5 NEGATIVITY BIAS IN EVALUATIVE CATEGORIZATIONS 891 (or negative, depending on the block) or neutral. After stimulus offset, participants registered their evaluation by pressing one of two labeled keys on a computer keypad. Either the left (or right, counterbalanced) key indicated neutral. The other key indicated positive or negative, depending on which block was being presented. Participants used the left and right thumbs to press the left and right keys, respectively. After a 1,000 ms interstimulus interval, the next picture was shown. We stressed to participants that there were no right or wrong answers in evaluating the pictures and that we were interested in their first impressions. After the fifth picture in a sequence, the word pause was shown on the screen. Participants were instructed to use either thumb to press a third button on the keypad when they were ready to initiate the next sequence of five pictures. To summarize, data were recorded from both target (positive and negative) and context (neutral) pictures. The design, therefore, featured two within-subject variables: picture category (valenced or context) and target valence (positive or negative). There were also three betweensubject variables, representing the hand used to register a neutral evaluation (left or right), block order (positive or negative block first), and set of neutral pictures shown in the first block (Subset A or B). An additional within-subject factor, sagittal scalp site, is described below. Psychophysiological data collection and reduction. EEG data were recorded at sites over midline frontal (Fz), central (Cz), and parietal (Pz) scalp areas using tin electrodes sewn into an elastic cap (Electro- Cap International, Eaton, OH). 5 An additional site at the top of the forehead served as an electrical ground. Miniature tin electrodes were also placed over the left and right mastoids. Active scalp sites were referenced on-line to the left mastoid. Additional miniature tin electrodes were placed above and below the left eye and on the outer canthus of each eye to monitor vertical and horizontal eye movements, respectively. Electrode impedances were below 5 K~ at all sites. EEG and electrooculogram (EOG) recordings were amplified by NeuroScan Synamps amplifiers with a bandpass of Hz (12-dB roll-off) and digitized at 1,000 Hz. For all targets, EEG and EOG data recording began 128 ms before picture onset and continued throughout the 1,000 ms picture presentation. Off-line, the data were rereferenced to a computed average of the left and right mastoids. 6 EEG data were next corrected to the mean voltage of the 128-ms prestimulus recording period before applying a regression procedure to remove the effects of vertical eye movements from the EEG, which can distort measurements from scalp sites (Semlitsch, Anderer, Schuster, & Presslich, 1986). The regression correction was applied to 14 of the participants' data. The remaining 11 participants did not blink enough during the EEG recording period for the regression procedure to reliably estimate eye activity from the vertical EOG channel. For these participants, we visually inspected the EEG data and deleted any trials on which ocular or other artifact occurred (e.g., because of movement). We similarly inspected the EEG data from those participants for whom the regression procedure was applied for remaining ocular or other artifact. For all participants, if artifact was detected at any of the three scalp sites, data from all sites for that trial were eliminated from further analysis. A 9-Hz low-pass digital filter was then applied to the remaining data. We next constructed ensemble averages to extract the LPP component from the EEG signal (Coles et al., 1990). For each participant's data, we computed four averaged waveforms. These waveforms aggregated the electrical activity associated with the evaluation of positive targets, neutral targets in the positive block, negative targets, and neutral targets in the negative block. We calculated separate ensemble-averaged ERP waveforms for each scalp site for each participant. The amplitude of the LPP of the ERP was quantified by locating within each ERP waveform the largest positive-going potential at Pz between ms after stimulus onset. The amplitude of the LPP in the other two sites was defined as the largest positive-going potential occurring within _ 100 ms of the LPP at Pz. Resul~ We first examined whether we replicated prior research on evaluative categorizations showing that the LPP amplitude has a central-parietal scalp distribution and varies as a function of evaluative inconsistency. To do this, we subjected the LPP amplitudes to a 2 (picture category: context, valenced) x 2 (target valence: positive, negative) x 3 (sagittal scalp site: frontal, central, parietal) x 2 (hand for neutral response) x 2 (block order: positive first, negative first) x 2 (set of neutral pictures paired with positive targets: Subset A, Subset B) multivariate analysis of variance (MANOVA). All F tests reported represent the Wilks's lambda approximation. Our results confirmed both prior effects. First, we obtained a main effect of sagittal scalp site, F(2, 16) = 22.15, p < Two sets of planned contrasts were conducted to test specifically for the central-parietal scalp distribution. The first contrast compared the mean of the LPP amplitudes at Cz and Pz with the mean at Fz, revealing significantly larger LPPs at the combined Cz-Pz areas (combined Cz-Pz M = 7.42/zV) than at Fz (M = 3.28 #V), F(1, 17) = 34.46, p < The second planned contrast compared LPP amplitudes at Pz and Cz, revealing larger LPPs at Pz (M /~V) than at Cz (M = 6.35 #V), F(I, 17) = 9.84, p <.01. Second, the MANOVA revealed main effects of picture category, F(I, 17) = 59.98, p <.0001, and target valence, F(1, 17) = 8.79, p <.01, which were qualified by a significant Picture Category x Target valence interaction, F(1, 17) = 19.45, p <.01. Both positive and negative targets (Mposi~ive = 7.43 #V, Mn~gat~e = p,v) were associated with larger LPPs than their corresponding context pictures (M = 2.95 #V and M = 2.89 #V, respectively), F(1, 17) = 27.08, p <.001, and F(1, 17) = 52.66, p <.001, respectively. Across both blocks, then, LPPs were larger for evaluatively inconsistent pictures than consistent pictures. It is important to note that this interaction also revealed the predicted negativity bias at the evaluative categorization stage. Negative targets resulted in larger LPPs than positive targets, F( 1, 24) = 15.51, p <.001, whereas LPP amplitudes to neutral pictures in the two blocks did not differ (see Figure 1 ). Thus, the evaluative categorization of negative stimuli was associated with a larger amplitude LPP than was the evaluative categorization of equally probable, equally evaluatively extreme, and equally arousing positive stimuli. 5 Data were also recorded from 25 additional scalp sites (F3, F4, F7, F8, FT7, FT8, FC3, FC4, T3, T4, TP7, TP8, C3, C4, CP3, CP4, T5, T6, P3, P4, O1, 02, and OZ) for initial exploratory analyses of dipole sources. Thus, they are not relevant to the present psychological hypotheses. 6 The off-line referencing of EEG data to a combined left and right mastoid reference eliminates bias in asymmetry measures that can be introduced from even slight differences in impedances between the two mastoids (R. J. Davidson, personal communication, September 21, 1995). Other referencing schemes have been used to eliminate the biasing effects of differential impedances, such as common referencing (referencing each site to an average of all the sites), but the method used here results in more precise and less biased measures of ERP amplitudes.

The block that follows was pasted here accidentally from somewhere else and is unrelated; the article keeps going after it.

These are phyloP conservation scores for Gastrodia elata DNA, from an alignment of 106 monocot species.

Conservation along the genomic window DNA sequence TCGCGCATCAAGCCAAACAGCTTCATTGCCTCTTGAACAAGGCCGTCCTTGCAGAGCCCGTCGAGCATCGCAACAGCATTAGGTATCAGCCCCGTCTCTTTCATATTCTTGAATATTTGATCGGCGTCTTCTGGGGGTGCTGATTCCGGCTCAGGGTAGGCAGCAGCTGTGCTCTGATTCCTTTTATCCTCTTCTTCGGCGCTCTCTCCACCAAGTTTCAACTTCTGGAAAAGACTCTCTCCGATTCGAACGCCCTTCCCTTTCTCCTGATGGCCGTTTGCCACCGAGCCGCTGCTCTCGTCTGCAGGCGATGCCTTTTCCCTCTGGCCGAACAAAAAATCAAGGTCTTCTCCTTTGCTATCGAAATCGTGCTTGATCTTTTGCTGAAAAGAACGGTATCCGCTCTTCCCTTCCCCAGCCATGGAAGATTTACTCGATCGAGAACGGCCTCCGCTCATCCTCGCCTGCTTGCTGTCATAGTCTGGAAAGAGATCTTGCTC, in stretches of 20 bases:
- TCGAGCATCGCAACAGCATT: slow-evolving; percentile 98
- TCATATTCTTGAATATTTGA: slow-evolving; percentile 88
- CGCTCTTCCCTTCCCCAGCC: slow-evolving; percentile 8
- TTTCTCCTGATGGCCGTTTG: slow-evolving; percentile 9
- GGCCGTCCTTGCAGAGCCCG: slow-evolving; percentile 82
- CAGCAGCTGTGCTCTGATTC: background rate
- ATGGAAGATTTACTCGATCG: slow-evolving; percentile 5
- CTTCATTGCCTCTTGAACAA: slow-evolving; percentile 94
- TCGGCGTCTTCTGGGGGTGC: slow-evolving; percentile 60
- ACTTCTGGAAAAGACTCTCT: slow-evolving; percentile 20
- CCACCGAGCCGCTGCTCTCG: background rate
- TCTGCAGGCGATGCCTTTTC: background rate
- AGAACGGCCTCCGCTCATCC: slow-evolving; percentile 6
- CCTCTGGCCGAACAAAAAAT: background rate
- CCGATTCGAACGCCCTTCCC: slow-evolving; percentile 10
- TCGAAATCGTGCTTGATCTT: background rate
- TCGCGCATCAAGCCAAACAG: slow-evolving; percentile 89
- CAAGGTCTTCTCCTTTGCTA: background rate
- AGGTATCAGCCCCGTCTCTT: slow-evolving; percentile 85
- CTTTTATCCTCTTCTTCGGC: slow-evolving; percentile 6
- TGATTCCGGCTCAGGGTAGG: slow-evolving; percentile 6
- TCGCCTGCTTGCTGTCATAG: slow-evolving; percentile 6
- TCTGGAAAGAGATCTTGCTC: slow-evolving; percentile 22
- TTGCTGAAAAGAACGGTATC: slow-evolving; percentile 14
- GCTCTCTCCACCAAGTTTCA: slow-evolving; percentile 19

6 892 ITO, LARSEN, SMITH, AND CACIOPPO :. "''",. _...-"" "".-' '"'" v 6 '~ lo "7 I I I I I 1 ~ o---- positive i negative I I l I! l I I I I Latency (ms) Figure 1. Averaged event-related brain potential waveforms at the midline parietal electrode (Pz) to neutral and positive targets in the block of trials containing neutral (frequent) and positive (rare) targets and to neutral and negative targets in the block of trials containing neutral (frequent) and negative (rare) targets. The amplitude of the late positive potential is not only larger to the rare (positive and negative) targets than the frequent (neutral) targets, but it is larger to the negative targets than the positive targets. These results were obtained even though the positive and negative targets were equally extreme, arousing, rare, and task relevant. These results, therefore, are consistent with the operation of a negativity bias at the evaluative categorization stage of information processing. A Picture Category x Sagittal Scalp Site interaction was also obtained, F(2, 16)= 16.38, p < For the target pictures, follow-up comparisons revealed larger amplitude LPPs at the central-parietal area (combined Cz-Pz M = #V) as compared to Fz (M = 4.55 #V), F(1, 24) = 74.30, p < LPPs at Pz (M = #V) were also significantly larger than those at Cz (M = 9.01 #V) for the target pictures, F(1, 24) = 23.92, p < For the neutral pictures, follow-up comparisons revealed larger amplitude LPPs at the central-parietal area (combined Cz-Pz M = 3.55 #V) as compared to Fz (M = 1.48 #V), F(1, 24) = 9.89, p <.005; LPP amplitudes at Pz and Cz did not differ for the context pictures. More interesting from a theoretical perspective, we obtained a Picture Category x Target Valence x Sagittal Scalp Site interaction, F(2, 16) = 6.73, p <.01. The mean amplitudes as a function of picture category, target valence, and sagittal scalp site are shown in Table 2, and the stimulus-aligned averaged waveforms at Pz are shown in Figure 1. LPP amplitudes were larger to negative than positive targets at Pz, Cz, and Fz, all ps <.05. The interaction was attributable to a greater sensitivity to evaluative inconsistency at central and parietal areas. When participants were viewing negative target pictures, the target pictures resulted in larger LPP amplitudes than the neutral pictures did at all sites, all ps <.01. When participants were viewing positive target pictures, the target pictures resulted in larger LPP amplitudes than neutral pictures did at Pz and Cz, ps <.005, a difference that was not significant at Fz, p < Discussion The results of Experiment 1 reveal three important findings. First, the present results replicate prior research results, revealing both the scalp distribution of the LPP and the LPP's sensitivity to evaluative inconsistency (e.g., Cacioppo et al., 1993; Cacioppo et al., 1994; Crites & Cacioppo, 1996; Crites et al., 1995). Specifically, the LPP was largest over central-parietal regions, 7 The MANOVA also revealed two higher order interactions that did not bear on theoretical issues: (a) Picture Category x Block Order x Set of Neutral Pictures Paired with Positive Targets, F( 1, 17) = 11.23, p <.01; (b) Picture Category Hand for Neutral Response x Block Order x Set of Neutral Pictures Paired with Positive Targets, F( 1, 17) = 7.31, p <.01. None of these interactions were theoretically interesting, nor did they qualify the effects reported in the text.